Crews backed by important firefighting resources are gaining ground against a massive Northern California wildfire, but it may be several days before thousands of evacuees can return home, officials said Thursday.

Four more homes were destroyed overnight, bringing the total number of properties lost to 43. More than 13,000 people have been ordered or urged to leave their homes, vacation cabins and campsites since the blaze ignited July 29 about 100 miles north of San Francisco.

Dominic Polito, a fire spokesman, said he does not know when residents will be allowed back home.

"I would imagine they're going to make sure the line is completely contained before they do that," Polito said Thursday. "Plan on the next couple of days, and hopefully it's sooner than that."

Firefighters and equipment from outside the drought-stricken state have poured in to battle the blaze, which has chewed through more than 107 square miles of parched terrain and was 40 percent contained, the California Department of Forestry and Fire Protection said.

Days after declaring a state of emergency, California Gov. Jerry Brown visited fire crews Thursday and thanked them for their efforts. He said the state is hotter and drier than it's ever been, making blazes more severe and extending the fire season.

Officials got ready for a drought-fueled fire season and built up staffs early with several hundred more firefighters than previous years, Cal Fire spokesman Daniel Berlant said.

"We're definitely at a medium to high level of activity, but we're not at extreme, where we are low on resources by any means," he said.

The National Interagency Fire Center in Idaho has listed the fire as the nation's highest priority for crews and equipment. It is the largest of 23 fires statewide and takes up nearly a third of the 10,000 firefighters dispatched in California.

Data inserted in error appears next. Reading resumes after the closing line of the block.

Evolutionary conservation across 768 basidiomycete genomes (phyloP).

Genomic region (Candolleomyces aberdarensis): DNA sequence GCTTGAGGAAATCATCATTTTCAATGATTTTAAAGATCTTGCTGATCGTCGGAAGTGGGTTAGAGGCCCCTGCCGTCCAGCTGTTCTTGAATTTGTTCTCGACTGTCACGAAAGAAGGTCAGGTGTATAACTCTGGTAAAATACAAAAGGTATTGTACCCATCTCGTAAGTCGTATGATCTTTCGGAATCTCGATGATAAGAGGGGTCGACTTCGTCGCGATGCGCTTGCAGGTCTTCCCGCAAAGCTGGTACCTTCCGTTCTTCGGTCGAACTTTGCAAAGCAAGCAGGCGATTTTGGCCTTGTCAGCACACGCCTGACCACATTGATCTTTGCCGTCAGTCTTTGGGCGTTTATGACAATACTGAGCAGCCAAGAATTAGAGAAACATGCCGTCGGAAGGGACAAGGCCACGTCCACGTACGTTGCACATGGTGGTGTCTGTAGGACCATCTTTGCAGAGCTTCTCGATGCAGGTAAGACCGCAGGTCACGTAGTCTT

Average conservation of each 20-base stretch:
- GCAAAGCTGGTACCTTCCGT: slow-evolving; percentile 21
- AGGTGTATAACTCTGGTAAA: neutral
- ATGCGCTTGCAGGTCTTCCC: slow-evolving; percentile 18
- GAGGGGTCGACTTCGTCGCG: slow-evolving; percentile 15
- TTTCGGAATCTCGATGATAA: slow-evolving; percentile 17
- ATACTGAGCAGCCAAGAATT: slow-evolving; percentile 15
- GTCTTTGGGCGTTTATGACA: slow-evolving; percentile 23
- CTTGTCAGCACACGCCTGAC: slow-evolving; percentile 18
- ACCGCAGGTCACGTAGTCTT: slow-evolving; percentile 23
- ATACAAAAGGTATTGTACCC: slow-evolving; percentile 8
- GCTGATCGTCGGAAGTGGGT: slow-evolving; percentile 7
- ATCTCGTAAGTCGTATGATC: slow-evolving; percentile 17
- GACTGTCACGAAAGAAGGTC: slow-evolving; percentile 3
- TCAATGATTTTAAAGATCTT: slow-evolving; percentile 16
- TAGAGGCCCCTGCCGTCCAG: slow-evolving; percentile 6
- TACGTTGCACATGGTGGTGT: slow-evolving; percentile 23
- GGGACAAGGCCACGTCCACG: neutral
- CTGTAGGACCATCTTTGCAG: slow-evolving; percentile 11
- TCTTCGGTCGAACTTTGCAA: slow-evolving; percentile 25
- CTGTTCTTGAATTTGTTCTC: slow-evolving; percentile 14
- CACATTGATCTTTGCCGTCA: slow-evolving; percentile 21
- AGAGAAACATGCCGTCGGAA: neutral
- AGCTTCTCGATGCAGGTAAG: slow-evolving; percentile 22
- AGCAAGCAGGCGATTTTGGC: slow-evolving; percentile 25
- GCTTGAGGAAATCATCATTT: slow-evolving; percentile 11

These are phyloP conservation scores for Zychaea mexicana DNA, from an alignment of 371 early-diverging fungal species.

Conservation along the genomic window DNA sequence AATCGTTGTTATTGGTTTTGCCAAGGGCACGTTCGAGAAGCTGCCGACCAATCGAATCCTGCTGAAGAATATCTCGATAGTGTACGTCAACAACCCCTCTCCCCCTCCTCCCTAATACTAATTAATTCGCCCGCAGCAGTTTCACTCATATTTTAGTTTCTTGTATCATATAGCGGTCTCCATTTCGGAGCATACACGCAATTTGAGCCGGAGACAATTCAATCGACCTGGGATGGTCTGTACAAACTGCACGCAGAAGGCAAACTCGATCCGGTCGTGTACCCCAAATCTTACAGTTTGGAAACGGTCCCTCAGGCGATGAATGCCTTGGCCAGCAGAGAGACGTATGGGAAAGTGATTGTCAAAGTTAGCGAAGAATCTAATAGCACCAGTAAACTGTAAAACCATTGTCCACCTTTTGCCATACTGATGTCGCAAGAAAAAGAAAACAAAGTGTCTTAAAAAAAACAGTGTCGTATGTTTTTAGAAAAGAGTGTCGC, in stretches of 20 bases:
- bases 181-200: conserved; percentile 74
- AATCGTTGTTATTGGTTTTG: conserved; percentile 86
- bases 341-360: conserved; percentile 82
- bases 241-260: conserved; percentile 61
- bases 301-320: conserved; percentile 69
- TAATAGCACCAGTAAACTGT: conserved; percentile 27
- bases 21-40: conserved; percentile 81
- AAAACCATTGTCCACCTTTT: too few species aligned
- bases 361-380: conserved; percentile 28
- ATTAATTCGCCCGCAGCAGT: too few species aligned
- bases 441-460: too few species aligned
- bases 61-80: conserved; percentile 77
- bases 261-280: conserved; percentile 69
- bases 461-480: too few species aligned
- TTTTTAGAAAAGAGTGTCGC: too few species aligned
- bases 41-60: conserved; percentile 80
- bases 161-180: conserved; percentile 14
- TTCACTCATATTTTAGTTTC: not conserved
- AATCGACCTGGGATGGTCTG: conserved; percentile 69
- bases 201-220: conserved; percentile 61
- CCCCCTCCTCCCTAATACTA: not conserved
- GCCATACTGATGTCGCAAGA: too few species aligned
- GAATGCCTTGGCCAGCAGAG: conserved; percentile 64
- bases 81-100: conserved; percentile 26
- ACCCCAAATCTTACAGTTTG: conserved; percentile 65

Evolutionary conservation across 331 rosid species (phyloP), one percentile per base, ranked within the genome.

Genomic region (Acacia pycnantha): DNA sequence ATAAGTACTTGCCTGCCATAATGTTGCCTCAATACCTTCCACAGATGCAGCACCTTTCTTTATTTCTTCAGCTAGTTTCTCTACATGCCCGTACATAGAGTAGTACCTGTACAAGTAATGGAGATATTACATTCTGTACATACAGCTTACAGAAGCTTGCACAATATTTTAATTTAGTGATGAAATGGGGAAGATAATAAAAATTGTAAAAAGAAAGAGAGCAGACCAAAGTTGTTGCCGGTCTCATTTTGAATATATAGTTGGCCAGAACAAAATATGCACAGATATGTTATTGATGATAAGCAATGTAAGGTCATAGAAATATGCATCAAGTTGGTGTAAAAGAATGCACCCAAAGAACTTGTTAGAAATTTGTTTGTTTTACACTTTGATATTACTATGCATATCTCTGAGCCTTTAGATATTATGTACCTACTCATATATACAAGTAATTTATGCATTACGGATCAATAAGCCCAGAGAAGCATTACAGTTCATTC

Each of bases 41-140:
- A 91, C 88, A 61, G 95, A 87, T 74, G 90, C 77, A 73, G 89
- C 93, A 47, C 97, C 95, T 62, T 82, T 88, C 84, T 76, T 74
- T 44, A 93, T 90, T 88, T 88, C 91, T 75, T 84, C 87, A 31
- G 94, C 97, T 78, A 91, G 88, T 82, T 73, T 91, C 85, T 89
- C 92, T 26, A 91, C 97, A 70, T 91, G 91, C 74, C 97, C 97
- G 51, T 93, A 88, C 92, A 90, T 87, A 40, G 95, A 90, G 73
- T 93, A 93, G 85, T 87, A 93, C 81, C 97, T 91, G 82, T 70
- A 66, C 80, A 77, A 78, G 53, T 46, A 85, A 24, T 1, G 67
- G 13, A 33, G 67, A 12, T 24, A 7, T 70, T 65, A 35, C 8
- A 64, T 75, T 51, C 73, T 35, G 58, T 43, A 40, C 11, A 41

Across the U.S., 118 fires are burning on 2,757 square miles, according to the center. About 17,200 people are fighting those fires, but resources are not tapped out yet, center spokeswoman Robyn Broyles said. If civilian crews run low, officials can call on national guard and military crews.

August is the height of fire season, and while the number of fires nationally is below average, the 9,361 square miles burned to date is about 50 percent above average. Most of that — 7,731 square miles — has been in Alaska.

Firefighters in Northern California have been working 24-hour shifts. They bunk in tight sleepers and depart in the mornings with enormous high-calorie sack lunches of sandwiches and cookies as others come back tired, footsore and hungry.

Some of the 3,400 firefighters on the blaze have been here since it started a week ago. The cause of the fire, burning in rugged terrain in Lake, Yolo and Colusa counties, is under investigation.

As much as crews love the work, fatigue inevitably sets in.

"This is our seventh day," said Seaton King, a battalion chief with the Pasadena Fire Department. "You kind of get used to it, but it's still taxing in terms of being up and available for those 24-hour work cycles."

At the fire camp Wednesday, freshly returned firefighters sat at long tables, telling jokes and digging into bowls of fruit, corned beef hash and fried eggs.

Fire trucks parked outside hailed from Long Beach, Los Angeles and Riverside. Nearby were large white mobile sleepers that could fit 45 weary firefighters. Some preferred to pitch a tent.

"It's tiring work, no doubt about it. But most of these guys are in really great shape, and they thrive in this environment," said Hugo Patino, Modesto Fire Department battalion chief.